Tap out an SOS for Morse code. At least as far as many ships at sea are concerned, it is going down for the last time.
As of Feb. 1, 1999, all passenger ships and all cargo ships of 300 gross tons or more will no longer use Morse code for distress calls, relying instead on the global satellite communications system that has all but taken its place under an international agreement.
Wired magazine, the popular chronicler of the Digital Age, recently noted the impending death of maritime Morse in the briefest of stories.
The beginning of the end came in 1988 when an international treaty on safety and rescue at sea was amended to phase out Morse worldwide, beginning in 1992, in favor of the satellite setup dubbed the Global Maritime Distress and Safety System.
U.S. civilian ships dropped Morse for distress calls in 1995. On Jan. 31, 1997, France's coast guard tapped out its final, poetic message: "Calling all. This is our last cry before our eternal silence."
The fading away of Morse at sea is food for thought on how new technologies change the world, only to fall by the wayside when the next new thing comes along. In a way, the telegraph was the information superhighway of the 19th century, enabling rapid communication between distant cities and across oceans.
The first public telegram was sent in 1844 from Washington to Baltimore by inventor/artist Samuel F.B. Morse, who tapped out "What hath God wrought?" in a demonstration for Congress. The telegraph changed the way business was conducted and wars were fought, most notably the American Civil War. And it played a pivotal role in the birth and growth of the oldest worldwide news organizations: the Associated Press (1848) and Reuters (1851).
Morse code--the system of dots and dashes that stand for letters of the alphabet--has a rich history.
The first sea rescue resulting from a radiotelegraph message came in 1899 when a lightship in the Dover Straits reported the grounding of the steamship Elbe, according to the International Maritime Organization, a U.N. agency.
But it was the legendary sinking of the Titanic in 1912, with the loss of more than 1,500 lives, that spurred the use of radio by ships at sea. Although 700 people were saved when the liner Carpathia picked up the Titanic's distress call, fewer might have died had the California, which was relatively close to the Titanic, also received the doomed ship's call for help, but the California's wireless operator was off duty.
Three months after the disaster, an international conference in London decided that, although all ships did not have to have radio equipment aboard, some should have to maintain a permanent radio watch. At the same 1912 conference, the letters "SOS"--dot dot dot, dash dash dash, dot dot dot--were adopted as the international distress call, replacing "CQD."
"Contrary to popular myth, the letters are not an abbreviation [for 'Save Our Souls'] and have no special significance except that the familiar '...---...' is easy to remember and transmit in the Morse code," the International Maritime Organization said in a paper on the subject.
As time passed, Morse began losing some of its importance at sea. As early as 1907, a radiotelephone was installed on a Hudson River ferryboat by Lee de Forest, whose invention of an electronic component made wireless voice communication possible.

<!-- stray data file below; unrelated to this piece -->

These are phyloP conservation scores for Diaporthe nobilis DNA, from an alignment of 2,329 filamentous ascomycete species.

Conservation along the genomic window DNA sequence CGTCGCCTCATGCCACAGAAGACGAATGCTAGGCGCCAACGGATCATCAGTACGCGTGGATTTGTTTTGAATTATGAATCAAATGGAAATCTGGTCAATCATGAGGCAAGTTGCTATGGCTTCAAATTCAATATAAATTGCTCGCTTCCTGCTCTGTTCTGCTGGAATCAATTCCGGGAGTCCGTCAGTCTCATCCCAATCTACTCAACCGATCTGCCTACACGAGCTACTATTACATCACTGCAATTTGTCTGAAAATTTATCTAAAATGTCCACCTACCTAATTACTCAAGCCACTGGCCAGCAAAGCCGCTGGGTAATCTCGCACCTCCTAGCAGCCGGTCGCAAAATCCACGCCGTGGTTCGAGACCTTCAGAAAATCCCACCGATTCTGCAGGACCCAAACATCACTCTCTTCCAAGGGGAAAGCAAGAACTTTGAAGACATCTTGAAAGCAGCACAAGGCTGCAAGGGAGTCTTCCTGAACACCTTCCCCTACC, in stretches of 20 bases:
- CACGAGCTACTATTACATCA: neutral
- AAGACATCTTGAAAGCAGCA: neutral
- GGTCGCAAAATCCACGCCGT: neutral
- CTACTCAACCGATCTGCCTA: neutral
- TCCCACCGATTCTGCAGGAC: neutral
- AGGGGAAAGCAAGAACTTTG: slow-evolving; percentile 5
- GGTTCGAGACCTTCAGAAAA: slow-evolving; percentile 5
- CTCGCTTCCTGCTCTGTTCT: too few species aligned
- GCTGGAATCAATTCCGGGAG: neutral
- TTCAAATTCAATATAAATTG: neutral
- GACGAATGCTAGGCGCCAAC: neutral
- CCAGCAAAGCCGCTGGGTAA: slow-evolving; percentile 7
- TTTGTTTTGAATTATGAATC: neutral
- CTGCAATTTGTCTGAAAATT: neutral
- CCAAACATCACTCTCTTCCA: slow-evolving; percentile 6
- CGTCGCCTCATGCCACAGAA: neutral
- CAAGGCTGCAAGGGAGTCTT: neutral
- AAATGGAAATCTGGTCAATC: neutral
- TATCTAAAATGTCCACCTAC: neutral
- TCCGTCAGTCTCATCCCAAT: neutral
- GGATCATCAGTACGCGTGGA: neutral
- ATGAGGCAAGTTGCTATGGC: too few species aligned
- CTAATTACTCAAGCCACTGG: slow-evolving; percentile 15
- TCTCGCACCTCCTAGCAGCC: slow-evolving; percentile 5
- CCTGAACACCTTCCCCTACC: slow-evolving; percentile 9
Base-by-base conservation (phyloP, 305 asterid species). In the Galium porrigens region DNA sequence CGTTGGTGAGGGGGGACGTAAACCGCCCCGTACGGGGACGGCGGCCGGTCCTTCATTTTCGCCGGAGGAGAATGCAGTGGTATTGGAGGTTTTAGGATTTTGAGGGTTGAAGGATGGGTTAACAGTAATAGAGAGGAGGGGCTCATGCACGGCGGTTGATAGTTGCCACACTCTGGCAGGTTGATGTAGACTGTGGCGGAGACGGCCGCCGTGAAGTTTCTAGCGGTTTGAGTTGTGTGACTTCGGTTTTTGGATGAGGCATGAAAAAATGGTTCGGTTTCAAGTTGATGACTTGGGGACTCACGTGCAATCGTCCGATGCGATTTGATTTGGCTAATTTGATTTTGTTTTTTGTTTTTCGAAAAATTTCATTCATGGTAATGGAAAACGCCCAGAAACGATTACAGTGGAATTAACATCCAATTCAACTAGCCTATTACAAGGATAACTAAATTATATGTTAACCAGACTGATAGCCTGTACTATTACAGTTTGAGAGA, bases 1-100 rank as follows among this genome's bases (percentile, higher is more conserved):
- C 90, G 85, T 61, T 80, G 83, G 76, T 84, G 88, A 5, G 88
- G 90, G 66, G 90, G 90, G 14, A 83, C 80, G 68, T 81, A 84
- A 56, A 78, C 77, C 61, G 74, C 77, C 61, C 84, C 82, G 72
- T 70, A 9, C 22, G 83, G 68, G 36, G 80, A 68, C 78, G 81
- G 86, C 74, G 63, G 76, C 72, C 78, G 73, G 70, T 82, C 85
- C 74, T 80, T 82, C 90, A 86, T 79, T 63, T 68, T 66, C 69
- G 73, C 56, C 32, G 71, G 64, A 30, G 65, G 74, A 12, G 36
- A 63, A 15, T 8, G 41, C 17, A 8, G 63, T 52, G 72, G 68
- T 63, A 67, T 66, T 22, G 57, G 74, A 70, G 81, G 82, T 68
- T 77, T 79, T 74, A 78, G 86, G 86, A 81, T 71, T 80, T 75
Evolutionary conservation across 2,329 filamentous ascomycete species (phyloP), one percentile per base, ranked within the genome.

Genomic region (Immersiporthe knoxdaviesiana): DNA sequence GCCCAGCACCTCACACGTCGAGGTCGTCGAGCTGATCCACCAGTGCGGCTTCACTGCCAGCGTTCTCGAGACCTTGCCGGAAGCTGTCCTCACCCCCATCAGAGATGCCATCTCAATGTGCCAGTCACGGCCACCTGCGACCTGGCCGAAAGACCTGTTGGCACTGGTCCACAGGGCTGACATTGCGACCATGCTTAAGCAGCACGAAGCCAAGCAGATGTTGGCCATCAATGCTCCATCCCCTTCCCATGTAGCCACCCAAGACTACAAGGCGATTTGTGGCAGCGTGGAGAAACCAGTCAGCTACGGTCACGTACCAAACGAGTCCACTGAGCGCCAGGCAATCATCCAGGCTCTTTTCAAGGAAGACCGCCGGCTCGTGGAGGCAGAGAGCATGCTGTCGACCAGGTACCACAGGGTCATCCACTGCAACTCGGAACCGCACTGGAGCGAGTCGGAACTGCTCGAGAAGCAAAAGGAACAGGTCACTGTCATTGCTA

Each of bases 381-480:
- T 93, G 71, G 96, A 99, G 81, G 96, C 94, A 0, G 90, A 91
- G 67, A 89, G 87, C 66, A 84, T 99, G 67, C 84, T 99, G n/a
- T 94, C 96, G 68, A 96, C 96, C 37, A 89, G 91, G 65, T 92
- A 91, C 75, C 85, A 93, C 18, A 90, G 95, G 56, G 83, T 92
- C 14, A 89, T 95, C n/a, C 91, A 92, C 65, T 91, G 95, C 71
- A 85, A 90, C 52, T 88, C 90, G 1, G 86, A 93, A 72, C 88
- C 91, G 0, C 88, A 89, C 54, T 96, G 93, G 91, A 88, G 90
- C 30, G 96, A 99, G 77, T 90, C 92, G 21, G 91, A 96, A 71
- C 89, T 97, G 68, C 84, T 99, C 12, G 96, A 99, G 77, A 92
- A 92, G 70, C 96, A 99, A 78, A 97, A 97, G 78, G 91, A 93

In 1975, radiotelephone equipment was recommended for all ships over 300 gross tons by the International Maritime Organization. Six years later, it was made mandatory by an amendment to the treaty known as the International Convention on the Safety of Lives at Sea.
Why scrap conventional radio in favor of satellites? The International Maritime Organization says its drawbacks include the need for years of training and practice to use Morse.
"If something happened to the radio operator it was unlikely that anyone else on board would be able to use the telegraphy equipment," the organization said.
Other reasons: reception problems, uncertainty about the message being received and the airwave congestion that came with the development of radio on land.
Old-fashioned radio's place will be taken by a network of satellites--two positioned above the Atlantic Ocean and one each over the Indian Ocean and the Pacific. Only the North and South poles, where shipping is infrequent, are uncovered.
Big cargo ships and passenger liners will also have to carry equipment designed to improve the chances of rescue, including satellite emergency position-indicating radio beacons and search-and-rescue transponders for ships and survival craft.
This is not to say that Morse is dead. The U.S. military still uses it. On Navy ships, for example, sailors have to know how to use lights to flash out ship-to-ship messages in the code. And the Federal Communications Commission requires proficiency in Morse for some amateur radio licenses.
Morse has its fans. Recent searches of the Web and discussion groups on the Internet--today's revolutionary way of communicating--turned up thousands of Web pages and hundreds of discussion group postings mentioning Morse code. They include "Morse Goes to the Movies," a Web site cataloging uses of Morse and telegraphs in movies, TV shows, commercials and cartoons (http://web.idirect.com/~rburnet/movies.html).
Another site, "Telegraph Lore" (http://www.cris.com/~Gsraven/index.shtml), contains links to a wealth of telegraph history and anecdotes.